Lafayette working on the cutting edge of student media with Commodore Media Group
Published 1:41 pm Tuesday, September 6, 2022
Lafayette High School’s Commodore Media Group is pushing the boundaries of student media.
Already a staple at the school’s sporting events, the student-led program is rapidly expanding from a run-of-the-mill student newspaper to an all-encompassing media outlet that produces photos, videos, stories and podcasts on a variety of topics.
The program, which is run by student media advisor Loidha Bautista, was founded in 2017 with the goal of consolidating the school’s separate media entities into one.
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“We had two publications and at that point is when I thought, ‘if we could just pull everything together and work as a team,'” Bautista said. “Then I would say about five years ago we started saying ‘we’re gonna do this as concise as possible as a group’ and that’s where Commodore Media Group really came about.”
Bautista started by combining the school’s yearbook and newspaper programs together, but quickly branched out to include more multimedia projects with the help of three key students.
“It really came about through the work of three girls, Julie Lee, Nasia Thompson and Aubrey Norris. Normally I share students with sports, and 500 different clubs and everything but these girls ate it up, this is what they wanted to do,” Bautista said. “I said ‘if you believe in this and this is what you want to do then we could take this to the next level’ and that’s how we became so visible.”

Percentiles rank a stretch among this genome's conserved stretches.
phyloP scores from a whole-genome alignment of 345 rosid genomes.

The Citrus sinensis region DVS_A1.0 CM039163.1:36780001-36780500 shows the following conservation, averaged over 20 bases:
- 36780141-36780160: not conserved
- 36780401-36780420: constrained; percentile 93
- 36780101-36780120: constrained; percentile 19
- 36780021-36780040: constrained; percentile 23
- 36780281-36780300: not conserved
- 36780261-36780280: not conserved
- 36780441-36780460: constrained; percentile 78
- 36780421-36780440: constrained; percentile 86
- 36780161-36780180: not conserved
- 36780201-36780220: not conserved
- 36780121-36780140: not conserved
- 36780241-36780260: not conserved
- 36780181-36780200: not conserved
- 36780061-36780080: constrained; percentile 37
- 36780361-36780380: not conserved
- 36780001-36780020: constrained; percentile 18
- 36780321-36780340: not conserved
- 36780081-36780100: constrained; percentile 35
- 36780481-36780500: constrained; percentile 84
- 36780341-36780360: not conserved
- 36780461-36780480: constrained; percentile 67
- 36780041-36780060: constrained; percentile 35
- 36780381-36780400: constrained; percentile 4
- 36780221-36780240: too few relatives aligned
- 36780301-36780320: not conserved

The trio fully committed themselves to creating an all-encompassing student media entity—sending student photographers to cover the school’s sporting events and even adding a broadcast team that produces news segments for social media.
Thompson, now a sophomore Integrated Marketing and Communications major at the University of Mississippi, said her work with CMG sparked her interest in journalism and led her to where she is today.
“Commodore Media Group is the reason I’m in the major I’m in today,” she said. “I don’t think I would have ever realized that graphic design and photography is something that I would enjoy without Bautista and that environment. Everything I’m doing now has taken off from getting into that program in high school in 2017.”
Thompson added that the program would not have the same impact on students without the presence of Bautista, who she credits with getting her out of her shell and giving her the tools to succeed.
“When I got into the program it was very overwhelming,” Thompson said. “Everybody knew each other and I was kind of a standout because I was the only black girl the first year… but Bautista made it very comfortable. I think [my experience] would have been very different without Bautista because she’s been doing it for so long and she’s so passionate about it.”
CMG has already made a significant impact on the Lafayette community, and Bautista says they are not done expanding operations either.
The program added a podcast last year, and will include commentary and play-by-play on live sports broadcasts for the first time this year.
They also introduced a fully student-run sports production team this year that is charged with running Friday night game-day operations for football games.
“It’s just blown up in the last two years,” Bautista said. “The visibility is up, the interest is high… it’s a beautiful thing to see because it’s student work but it’s good work that they’re doing and it’s worth it to the other students on campus.”